ZFIN ID: ZDB-PUB-090601-11
Genetic evidence for shared mechanisms of epimorphic regeneration in zebrafish
Qin, Z., Barthel, L.K., and Raymond, P.A.
Date: 2009
Source: Proceedings of the National Academy of Sciences of the United States of America   106(23): 9310-9315 (Journal)
Registered Authors: Barthel, Linda, Raymond, Pamela
Keywords: retina, photoreceptors, neural stem cells, hspd1, mps1
Microarrays: GEO:GSE14495
MeSH Terms:
  • Animals
  • Chaperonin 60/genetics
  • Chaperonin 60/metabolism
  • Gene Expression Profiling
  • Light
  • Neuroglia/metabolism
  • Photoreceptor Cells, Vertebrate/metabolism
  • Protein-Serine-Threonine Kinases/genetics
  • Protein-Serine-Threonine Kinases/metabolism
  • Protein-Tyrosine Kinases/genetics
  • Protein-Tyrosine Kinases/metabolism
  • Regeneration*
  • Retinal Neurons/physiology*
  • Stem Cell Niche
  • Stem Cells/metabolism
  • Zebrafish/physiology*
  • Zebrafish Proteins/genetics
  • Zebrafish Proteins/metabolism
PubMed: 19474300 Full text @ Proc. Natl. Acad. Sci. USA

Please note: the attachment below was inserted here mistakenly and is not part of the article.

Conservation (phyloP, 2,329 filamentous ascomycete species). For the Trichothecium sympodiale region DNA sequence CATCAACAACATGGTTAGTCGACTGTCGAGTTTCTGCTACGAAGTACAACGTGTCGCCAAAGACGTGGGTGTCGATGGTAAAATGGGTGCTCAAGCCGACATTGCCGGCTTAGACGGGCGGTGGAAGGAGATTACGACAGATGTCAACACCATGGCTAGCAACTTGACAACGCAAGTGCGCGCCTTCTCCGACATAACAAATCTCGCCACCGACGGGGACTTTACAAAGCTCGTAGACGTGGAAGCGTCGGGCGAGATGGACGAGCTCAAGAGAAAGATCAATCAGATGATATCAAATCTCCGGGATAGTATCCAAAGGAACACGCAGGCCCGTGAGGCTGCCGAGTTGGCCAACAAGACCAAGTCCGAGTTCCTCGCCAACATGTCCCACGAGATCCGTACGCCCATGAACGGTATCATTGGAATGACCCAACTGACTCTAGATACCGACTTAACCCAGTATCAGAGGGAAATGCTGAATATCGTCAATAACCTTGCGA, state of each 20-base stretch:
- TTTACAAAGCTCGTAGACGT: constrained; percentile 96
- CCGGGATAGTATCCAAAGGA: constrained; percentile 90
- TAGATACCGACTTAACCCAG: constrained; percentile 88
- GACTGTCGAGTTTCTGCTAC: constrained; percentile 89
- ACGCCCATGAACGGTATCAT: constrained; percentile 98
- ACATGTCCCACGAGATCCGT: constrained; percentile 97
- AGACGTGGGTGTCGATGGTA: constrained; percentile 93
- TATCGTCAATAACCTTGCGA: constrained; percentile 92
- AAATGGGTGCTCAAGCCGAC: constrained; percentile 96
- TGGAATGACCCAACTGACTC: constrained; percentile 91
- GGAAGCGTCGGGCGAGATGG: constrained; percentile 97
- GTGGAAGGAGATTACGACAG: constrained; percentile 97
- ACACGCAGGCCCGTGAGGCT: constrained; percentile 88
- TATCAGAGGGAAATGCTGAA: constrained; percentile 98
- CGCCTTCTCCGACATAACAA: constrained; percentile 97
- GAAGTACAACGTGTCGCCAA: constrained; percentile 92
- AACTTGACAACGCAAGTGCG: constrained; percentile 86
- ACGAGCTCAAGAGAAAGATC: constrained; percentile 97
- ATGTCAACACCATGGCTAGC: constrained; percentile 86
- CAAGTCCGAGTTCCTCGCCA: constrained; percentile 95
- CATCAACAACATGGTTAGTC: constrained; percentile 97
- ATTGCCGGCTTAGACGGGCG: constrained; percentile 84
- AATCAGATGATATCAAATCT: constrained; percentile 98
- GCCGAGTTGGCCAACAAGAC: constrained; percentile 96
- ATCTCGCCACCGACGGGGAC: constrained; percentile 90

In a microarray-based gene profiling analysis of Müller glia-derived retinal stem cells in light-damaged retinas from adult zebrafish, we found that 2 genes required for regeneration of fin and heart tissues in zebrafish, hspd1 (heat shock 60-kDa protein 1) and mps1 (monopolar spindle 1), were up-regulated. Expression of both genes in the neurogenic Müller glia and progenitors was independently verified by quantitative reverse transcriptase PCR and in situ hybridization. Functional analysis of temperature-sensitive mutants of hspd1 and mps1 revealed that both are necessary for Müller glia-based cone photoreceptor regeneration in adult zebrafish retina. In the amputated fin, hspd1 is required for the induction of mesenchymal stem cells and blastema formation, whereas mps1 is required at a later step for rapid cell proliferation and outgrowth. This temporal sequence of hspd1 and mps1 function is conserved in the regenerating retina. Comparison of gene expression profiles from regenerating zebrafish retina, caudal fin, and heart muscle revealed additional candidate genes potentially implicated in injury-induced epimorphic regeneration in diverse zebrafish tissues.